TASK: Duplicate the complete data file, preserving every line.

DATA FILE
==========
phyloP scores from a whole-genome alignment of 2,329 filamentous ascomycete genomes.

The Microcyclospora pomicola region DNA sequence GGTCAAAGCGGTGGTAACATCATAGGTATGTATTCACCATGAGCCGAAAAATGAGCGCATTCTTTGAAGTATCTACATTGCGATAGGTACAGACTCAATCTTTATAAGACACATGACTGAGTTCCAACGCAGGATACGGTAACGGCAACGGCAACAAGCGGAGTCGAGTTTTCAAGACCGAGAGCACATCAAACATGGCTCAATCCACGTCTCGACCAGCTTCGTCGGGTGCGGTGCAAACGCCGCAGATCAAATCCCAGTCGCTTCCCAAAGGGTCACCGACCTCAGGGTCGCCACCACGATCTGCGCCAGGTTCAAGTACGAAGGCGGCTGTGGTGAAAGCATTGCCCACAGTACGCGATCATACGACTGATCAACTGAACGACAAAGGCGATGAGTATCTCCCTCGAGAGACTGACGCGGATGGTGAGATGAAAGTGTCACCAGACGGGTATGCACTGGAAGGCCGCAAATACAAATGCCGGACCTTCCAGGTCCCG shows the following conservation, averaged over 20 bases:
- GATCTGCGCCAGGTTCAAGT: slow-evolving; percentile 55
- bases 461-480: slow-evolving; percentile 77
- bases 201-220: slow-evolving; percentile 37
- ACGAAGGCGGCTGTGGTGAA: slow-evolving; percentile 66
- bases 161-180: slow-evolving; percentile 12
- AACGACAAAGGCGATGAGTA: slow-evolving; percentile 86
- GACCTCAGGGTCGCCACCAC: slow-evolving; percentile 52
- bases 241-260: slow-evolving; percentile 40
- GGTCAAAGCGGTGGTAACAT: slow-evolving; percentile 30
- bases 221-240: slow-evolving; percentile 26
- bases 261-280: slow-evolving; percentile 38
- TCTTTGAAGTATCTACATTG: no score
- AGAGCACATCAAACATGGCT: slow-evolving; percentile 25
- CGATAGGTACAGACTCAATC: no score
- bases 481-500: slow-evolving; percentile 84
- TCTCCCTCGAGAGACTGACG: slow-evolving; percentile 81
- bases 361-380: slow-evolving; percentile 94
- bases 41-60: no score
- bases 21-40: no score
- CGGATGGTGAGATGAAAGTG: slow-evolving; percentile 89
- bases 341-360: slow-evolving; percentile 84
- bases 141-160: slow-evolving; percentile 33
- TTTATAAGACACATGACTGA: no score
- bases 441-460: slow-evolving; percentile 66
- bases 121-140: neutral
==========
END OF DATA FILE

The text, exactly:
phyloP scores from a whole-genome alignment of 2,329 filamentous ascomycete genomes.

The Microcyclospora pomicola region DNA sequence GGTCAAAGCGGTGGTAACATCATAGGTATGTATTCACCATGAGCCGAAAAATGAGCGCATTCTTTGAAGTATCTACATTGCGATAGGTACAGACTCAATCTTTATAAGACACATGACTGAGTTCCAACGCAGGATACGGTAACGGCAACGGCAACAAGCGGAGTCGAGTTTTCAAGACCGAGAGCACATCAAACATGGCTCAATCCACGTCTCGACCAGCTTCGTCGGGTGCGGTGCAAACGCCGCAGATCAAATCCCAGTCGCTTCCCAAAGGGTCACCGACCTCAGGGTCGCCACCACGATCTGCGCCAGGTTCAAGTACGAAGGCGGCTGTGGTGAAAGCATTGCCCACAGTACGCGATCATACGACTGATCAACTGAACGACAAAGGCGATGAGTATCTCCCTCGAGAGACTGACGCGGATGGTGAGATGAAAGTGTCACCAGACGGGTATGCACTGGAAGGCCGCAAATACAAATGCCGGACCTTCCAGGTCCCG shows the following conservation, averaged over 20 bases:
- GATCTGCGCCAGGTTCAAGT: slow-evolving; percentile 55
- bases 461-480: slow-evolving; percentile 77
- bases 201-220: slow-evolving; percentile 37
- ACGAAGGCGGCTGTGGTGAA: slow-evolving; percentile 66
- bases 161-180: slow-evolving; percentile 12
- AACGACAAAGGCGATGAGTA: slow-evolving; percentile 86
- GACCTCAGGGTCGCCACCAC: slow-evolving; percentile 52
- bases 241-260: slow-evolving; percentile 40
- GGTCAAAGCGGTGGTAACAT: slow-evolving; percentile 30
- bases 221-240: slow-evolving; percentile 26
- bases 261-280: slow-evolving; percentile 38
- TCTTTGAAGTATCTACATTG: no score
- AGAGCACATCAAACATGGCT: slow-evolving; percentile 25
- CGATAGGTACAGACTCAATC: no score
- bases 481-500: slow-evolving; percentile 84
- TCTCCCTCGAGAGACTGACG: slow-evolving; percentile 81
- bases 361-380: slow-evolving; percentile 94
- bases 41-60: no score
- bases 21-40: no score
- CGGATGGTGAGATGAAAGTG: slow-evolving; percentile 89
- bases 341-360: slow-evolving; percentile 84
- bases 141-160: slow-evolving; percentile 33
- TTTATAAGACACATGACTGA: no score
- bases 441-460: slow-evolving; percentile 66
- bases 121-140: neutral